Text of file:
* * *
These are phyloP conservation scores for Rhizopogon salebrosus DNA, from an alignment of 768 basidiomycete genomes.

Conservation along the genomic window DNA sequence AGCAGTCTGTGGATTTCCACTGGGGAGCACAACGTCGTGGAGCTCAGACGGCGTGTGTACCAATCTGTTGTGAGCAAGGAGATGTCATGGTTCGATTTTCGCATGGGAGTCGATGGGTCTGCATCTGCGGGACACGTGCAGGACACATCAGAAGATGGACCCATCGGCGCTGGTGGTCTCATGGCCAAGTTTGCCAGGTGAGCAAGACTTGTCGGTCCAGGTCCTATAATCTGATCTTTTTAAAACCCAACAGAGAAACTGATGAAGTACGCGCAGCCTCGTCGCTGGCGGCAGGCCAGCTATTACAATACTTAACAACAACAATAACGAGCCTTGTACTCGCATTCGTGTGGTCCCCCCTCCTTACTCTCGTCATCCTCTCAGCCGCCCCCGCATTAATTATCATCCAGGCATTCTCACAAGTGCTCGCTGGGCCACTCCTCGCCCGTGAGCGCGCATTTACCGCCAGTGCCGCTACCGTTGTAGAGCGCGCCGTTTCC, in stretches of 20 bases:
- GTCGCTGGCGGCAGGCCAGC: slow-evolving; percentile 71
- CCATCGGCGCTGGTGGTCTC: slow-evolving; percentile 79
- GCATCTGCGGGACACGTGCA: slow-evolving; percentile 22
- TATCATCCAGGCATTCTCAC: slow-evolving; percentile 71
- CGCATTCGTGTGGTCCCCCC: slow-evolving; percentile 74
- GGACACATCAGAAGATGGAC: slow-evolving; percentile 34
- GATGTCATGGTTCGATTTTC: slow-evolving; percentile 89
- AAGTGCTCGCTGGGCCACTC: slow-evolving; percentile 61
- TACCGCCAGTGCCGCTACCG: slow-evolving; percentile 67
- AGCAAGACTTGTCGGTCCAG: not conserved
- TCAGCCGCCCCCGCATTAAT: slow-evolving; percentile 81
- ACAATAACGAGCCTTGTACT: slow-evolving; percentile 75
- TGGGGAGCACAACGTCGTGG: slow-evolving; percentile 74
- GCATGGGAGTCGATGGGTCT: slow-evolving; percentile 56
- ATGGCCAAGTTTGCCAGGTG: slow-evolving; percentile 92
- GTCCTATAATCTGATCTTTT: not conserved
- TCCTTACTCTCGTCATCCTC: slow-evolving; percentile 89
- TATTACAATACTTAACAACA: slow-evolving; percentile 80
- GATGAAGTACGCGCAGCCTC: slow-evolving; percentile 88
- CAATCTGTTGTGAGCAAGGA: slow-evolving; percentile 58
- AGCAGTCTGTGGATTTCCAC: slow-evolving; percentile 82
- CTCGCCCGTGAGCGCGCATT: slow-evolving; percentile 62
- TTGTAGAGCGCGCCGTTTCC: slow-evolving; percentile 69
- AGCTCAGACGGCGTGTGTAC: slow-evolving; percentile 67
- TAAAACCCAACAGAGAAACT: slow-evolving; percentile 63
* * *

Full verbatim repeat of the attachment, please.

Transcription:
These are phyloP conservation scores for Rhizopogon salebrosus DNA, from an alignment of 768 basidiomycete genomes.

Conservation along the genomic window DNA sequence AGCAGTCTGTGGATTTCCACTGGGGAGCACAACGTCGTGGAGCTCAGACGGCGTGTGTACCAATCTGTTGTGAGCAAGGAGATGTCATGGTTCGATTTTCGCATGGGAGTCGATGGGTCTGCATCTGCGGGACACGTGCAGGACACATCAGAAGATGGACCCATCGGCGCTGGTGGTCTCATGGCCAAGTTTGCCAGGTGAGCAAGACTTGTCGGTCCAGGTCCTATAATCTGATCTTTTTAAAACCCAACAGAGAAACTGATGAAGTACGCGCAGCCTCGTCGCTGGCGGCAGGCCAGCTATTACAATACTTAACAACAACAATAACGAGCCTTGTACTCGCATTCGTGTGGTCCCCCCTCCTTACTCTCGTCATCCTCTCAGCCGCCCCCGCATTAATTATCATCCAGGCATTCTCACAAGTGCTCGCTGGGCCACTCCTCGCCCGTGAGCGCGCATTTACCGCCAGTGCCGCTACCGTTGTAGAGCGCGCCGTTTCC, in stretches of 20 bases:
- GTCGCTGGCGGCAGGCCAGC: slow-evolving; percentile 71
- CCATCGGCGCTGGTGGTCTC: slow-evolving; percentile 79
- GCATCTGCGGGACACGTGCA: slow-evolving; percentile 22
- TATCATCCAGGCATTCTCAC: slow-evolving; percentile 71
- CGCATTCGTGTGGTCCCCCC: slow-evolving; percentile 74
- GGACACATCAGAAGATGGAC: slow-evolving; percentile 34
- GATGTCATGGTTCGATTTTC: slow-evolving; percentile 89
- AAGTGCTCGCTGGGCCACTC: slow-evolving; percentile 61
- TACCGCCAGTGCCGCTACCG: slow-evolving; percentile 67
- AGCAAGACTTGTCGGTCCAG: not conserved
- TCAGCCGCCCCCGCATTAAT: slow-evolving; percentile 81
- ACAATAACGAGCCTTGTACT: slow-evolving; percentile 75
- TGGGGAGCACAACGTCGTGG: slow-evolving; percentile 74
- GCATGGGAGTCGATGGGTCT: slow-evolving; percentile 56
- ATGGCCAAGTTTGCCAGGTG: slow-evolving; percentile 92
- GTCCTATAATCTGATCTTTT: not conserved
- TCCTTACTCTCGTCATCCTC: slow-evolving; percentile 89
- TATTACAATACTTAACAACA: slow-evolving; percentile 80
- GATGAAGTACGCGCAGCCTC: slow-evolving; percentile 88
- CAATCTGTTGTGAGCAAGGA: slow-evolving; percentile 58
- AGCAGTCTGTGGATTTCCAC: slow-evolving; percentile 82
- CTCGCCCGTGAGCGCGCATT: slow-evolving; percentile 62
- TTGTAGAGCGCGCCGTTTCC: slow-evolving; percentile 69
- AGCTCAGACGGCGTGTGTAC: slow-evolving; percentile 67
- TAAAACCCAACAGAGAAACT: slow-evolving; percentile 63